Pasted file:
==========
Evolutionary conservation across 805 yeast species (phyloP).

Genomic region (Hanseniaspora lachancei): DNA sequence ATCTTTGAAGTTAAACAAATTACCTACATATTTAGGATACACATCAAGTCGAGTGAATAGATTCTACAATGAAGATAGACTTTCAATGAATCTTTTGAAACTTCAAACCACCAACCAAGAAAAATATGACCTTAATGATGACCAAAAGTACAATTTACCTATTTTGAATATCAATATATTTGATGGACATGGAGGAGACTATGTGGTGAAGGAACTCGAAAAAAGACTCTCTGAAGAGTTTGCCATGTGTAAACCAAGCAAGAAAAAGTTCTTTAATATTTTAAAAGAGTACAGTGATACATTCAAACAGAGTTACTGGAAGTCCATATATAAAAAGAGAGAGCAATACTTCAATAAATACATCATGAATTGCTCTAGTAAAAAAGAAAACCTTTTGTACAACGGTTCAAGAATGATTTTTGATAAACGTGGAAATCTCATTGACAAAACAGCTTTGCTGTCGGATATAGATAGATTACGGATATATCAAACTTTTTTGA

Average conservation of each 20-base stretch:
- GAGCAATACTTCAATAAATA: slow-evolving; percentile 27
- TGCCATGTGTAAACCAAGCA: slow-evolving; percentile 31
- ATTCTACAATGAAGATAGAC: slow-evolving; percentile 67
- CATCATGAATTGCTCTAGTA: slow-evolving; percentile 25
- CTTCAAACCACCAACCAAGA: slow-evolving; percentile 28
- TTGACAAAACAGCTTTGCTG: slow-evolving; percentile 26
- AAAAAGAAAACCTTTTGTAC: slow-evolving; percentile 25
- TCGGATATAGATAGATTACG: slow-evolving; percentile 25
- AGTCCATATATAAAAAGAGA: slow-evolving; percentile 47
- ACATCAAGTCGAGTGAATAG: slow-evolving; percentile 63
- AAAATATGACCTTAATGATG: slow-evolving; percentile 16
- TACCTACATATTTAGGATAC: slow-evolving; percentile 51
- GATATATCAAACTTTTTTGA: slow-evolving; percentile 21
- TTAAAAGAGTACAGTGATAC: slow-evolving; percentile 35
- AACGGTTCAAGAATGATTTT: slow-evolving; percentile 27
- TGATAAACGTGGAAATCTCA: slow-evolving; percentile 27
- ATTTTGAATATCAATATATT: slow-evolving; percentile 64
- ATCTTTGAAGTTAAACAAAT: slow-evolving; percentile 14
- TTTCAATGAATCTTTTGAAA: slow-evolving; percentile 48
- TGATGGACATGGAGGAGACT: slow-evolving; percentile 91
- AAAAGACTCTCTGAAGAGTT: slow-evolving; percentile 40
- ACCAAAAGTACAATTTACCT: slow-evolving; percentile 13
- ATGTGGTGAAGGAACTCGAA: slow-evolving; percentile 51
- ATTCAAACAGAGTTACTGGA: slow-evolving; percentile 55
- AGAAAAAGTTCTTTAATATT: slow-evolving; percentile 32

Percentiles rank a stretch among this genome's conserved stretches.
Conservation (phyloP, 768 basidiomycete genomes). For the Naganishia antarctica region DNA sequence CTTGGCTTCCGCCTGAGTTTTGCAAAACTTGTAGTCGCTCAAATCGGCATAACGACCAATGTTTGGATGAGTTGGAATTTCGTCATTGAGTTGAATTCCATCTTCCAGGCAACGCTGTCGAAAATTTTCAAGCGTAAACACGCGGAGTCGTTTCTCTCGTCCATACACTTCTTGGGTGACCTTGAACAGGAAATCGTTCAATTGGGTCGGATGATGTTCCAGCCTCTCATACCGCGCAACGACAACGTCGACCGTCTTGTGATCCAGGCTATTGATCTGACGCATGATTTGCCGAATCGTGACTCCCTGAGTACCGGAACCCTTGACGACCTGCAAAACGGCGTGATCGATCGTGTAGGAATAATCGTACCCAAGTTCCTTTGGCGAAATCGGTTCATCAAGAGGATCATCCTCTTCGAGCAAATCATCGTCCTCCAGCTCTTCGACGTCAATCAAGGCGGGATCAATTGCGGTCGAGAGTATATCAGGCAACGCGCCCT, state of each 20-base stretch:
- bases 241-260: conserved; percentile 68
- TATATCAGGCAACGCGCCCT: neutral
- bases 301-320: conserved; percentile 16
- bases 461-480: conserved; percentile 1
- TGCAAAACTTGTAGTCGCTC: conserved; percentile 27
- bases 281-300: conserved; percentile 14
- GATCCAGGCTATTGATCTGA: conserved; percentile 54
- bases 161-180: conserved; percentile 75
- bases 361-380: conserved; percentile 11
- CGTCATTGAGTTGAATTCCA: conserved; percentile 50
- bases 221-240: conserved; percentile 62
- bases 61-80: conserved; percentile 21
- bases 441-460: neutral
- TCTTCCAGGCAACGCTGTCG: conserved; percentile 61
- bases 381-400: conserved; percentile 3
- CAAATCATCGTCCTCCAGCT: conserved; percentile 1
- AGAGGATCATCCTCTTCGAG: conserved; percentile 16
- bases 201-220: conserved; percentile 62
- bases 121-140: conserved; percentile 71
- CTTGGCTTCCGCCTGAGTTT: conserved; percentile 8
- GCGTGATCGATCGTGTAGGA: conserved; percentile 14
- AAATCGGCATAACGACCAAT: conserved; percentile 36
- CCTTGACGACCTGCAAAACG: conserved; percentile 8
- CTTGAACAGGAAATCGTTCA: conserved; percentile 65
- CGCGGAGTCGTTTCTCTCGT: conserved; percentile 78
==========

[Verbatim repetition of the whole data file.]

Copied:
Evolutionary conservation across 805 yeast species (phyloP).

Genomic region (Hanseniaspora lachancei): DNA sequence ATCTTTGAAGTTAAACAAATTACCTACATATTTAGGATACACATCAAGTCGAGTGAATAGATTCTACAATGAAGATAGACTTTCAATGAATCTTTTGAAACTTCAAACCACCAACCAAGAAAAATATGACCTTAATGATGACCAAAAGTACAATTTACCTATTTTGAATATCAATATATTTGATGGACATGGAGGAGACTATGTGGTGAAGGAACTCGAAAAAAGACTCTCTGAAGAGTTTGCCATGTGTAAACCAAGCAAGAAAAAGTTCTTTAATATTTTAAAAGAGTACAGTGATACATTCAAACAGAGTTACTGGAAGTCCATATATAAAAAGAGAGAGCAATACTTCAATAAATACATCATGAATTGCTCTAGTAAAAAAGAAAACCTTTTGTACAACGGTTCAAGAATGATTTTTGATAAACGTGGAAATCTCATTGACAAAACAGCTTTGCTGTCGGATATAGATAGATTACGGATATATCAAACTTTTTTGA

Average conservation of each 20-base stretch:
- GAGCAATACTTCAATAAATA: slow-evolving; percentile 27
- TGCCATGTGTAAACCAAGCA: slow-evolving; percentile 31
- ATTCTACAATGAAGATAGAC: slow-evolving; percentile 67
- CATCATGAATTGCTCTAGTA: slow-evolving; percentile 25
- CTTCAAACCACCAACCAAGA: slow-evolving; percentile 28
- TTGACAAAACAGCTTTGCTG: slow-evolving; percentile 26
- AAAAAGAAAACCTTTTGTAC: slow-evolving; percentile 25
- TCGGATATAGATAGATTACG: slow-evolving; percentile 25
- AGTCCATATATAAAAAGAGA: slow-evolving; percentile 47
- ACATCAAGTCGAGTGAATAG: slow-evolving; percentile 63
- AAAATATGACCTTAATGATG: slow-evolving; percentile 16
- TACCTACATATTTAGGATAC: slow-evolving; percentile 51
- GATATATCAAACTTTTTTGA: slow-evolving; percentile 21
- TTAAAAGAGTACAGTGATAC: slow-evolving; percentile 35
- AACGGTTCAAGAATGATTTT: slow-evolving; percentile 27
- TGATAAACGTGGAAATCTCA: slow-evolving; percentile 27
- ATTTTGAATATCAATATATT: slow-evolving; percentile 64
- ATCTTTGAAGTTAAACAAAT: slow-evolving; percentile 14
- TTTCAATGAATCTTTTGAAA: slow-evolving; percentile 48
- TGATGGACATGGAGGAGACT: slow-evolving; percentile 91
- AAAAGACTCTCTGAAGAGTT: slow-evolving; percentile 40
- ACCAAAAGTACAATTTACCT: slow-evolving; percentile 13
- ATGTGGTGAAGGAACTCGAA: slow-evolving; percentile 51
- ATTCAAACAGAGTTACTGGA: slow-evolving; percentile 55
- AGAAAAAGTTCTTTAATATT: slow-evolving; percentile 32

Percentiles rank a stretch among this genome's conserved stretches.
Conservation (phyloP, 768 basidiomycete genomes). For the Naganishia antarctica region DNA sequence CTTGGCTTCCGCCTGAGTTTTGCAAAACTTGTAGTCGCTCAAATCGGCATAACGACCAATGTTTGGATGAGTTGGAATTTCGTCATTGAGTTGAATTCCATCTTCCAGGCAACGCTGTCGAAAATTTTCAAGCGTAAACACGCGGAGTCGTTTCTCTCGTCCATACACTTCTTGGGTGACCTTGAACAGGAAATCGTTCAATTGGGTCGGATGATGTTCCAGCCTCTCATACCGCGCAACGACAACGTCGACCGTCTTGTGATCCAGGCTATTGATCTGACGCATGATTTGCCGAATCGTGACTCCCTGAGTACCGGAACCCTTGACGACCTGCAAAACGGCGTGATCGATCGTGTAGGAATAATCGTACCCAAGTTCCTTTGGCGAAATCGGTTCATCAAGAGGATCATCCTCTTCGAGCAAATCATCGTCCTCCAGCTCTTCGACGTCAATCAAGGCGGGATCAATTGCGGTCGAGAGTATATCAGGCAACGCGCCCT, state of each 20-base stretch:
- bases 241-260: conserved; percentile 68
- TATATCAGGCAACGCGCCCT: neutral
- bases 301-320: conserved; percentile 16
- bases 461-480: conserved; percentile 1
- TGCAAAACTTGTAGTCGCTC: conserved; percentile 27
- bases 281-300: conserved; percentile 14
- GATCCAGGCTATTGATCTGA: conserved; percentile 54
- bases 161-180: conserved; percentile 75
- bases 361-380: conserved; percentile 11
- CGTCATTGAGTTGAATTCCA: conserved; percentile 50
- bases 221-240: conserved; percentile 62
- bases 61-80: conserved; percentile 21
- bases 441-460: neutral
- TCTTCCAGGCAACGCTGTCG: conserved; percentile 61
- bases 381-400: conserved; percentile 3
- CAAATCATCGTCCTCCAGCT: conserved; percentile 1
- AGAGGATCATCCTCTTCGAG: conserved; percentile 16
- bases 201-220: conserved; percentile 62
- bases 121-140: conserved; percentile 71
- CTTGGCTTCCGCCTGAGTTT: conserved; percentile 8
- GCGTGATCGATCGTGTAGGA: conserved; percentile 14
- AAATCGGCATAACGACCAAT: conserved; percentile 36
- CCTTGACGACCTGCAAAACG: conserved; percentile 8
- CTTGAACAGGAAATCGTTCA: conserved; percentile 65
- CGCGGAGTCGTTTCTCTCGT: conserved; percentile 78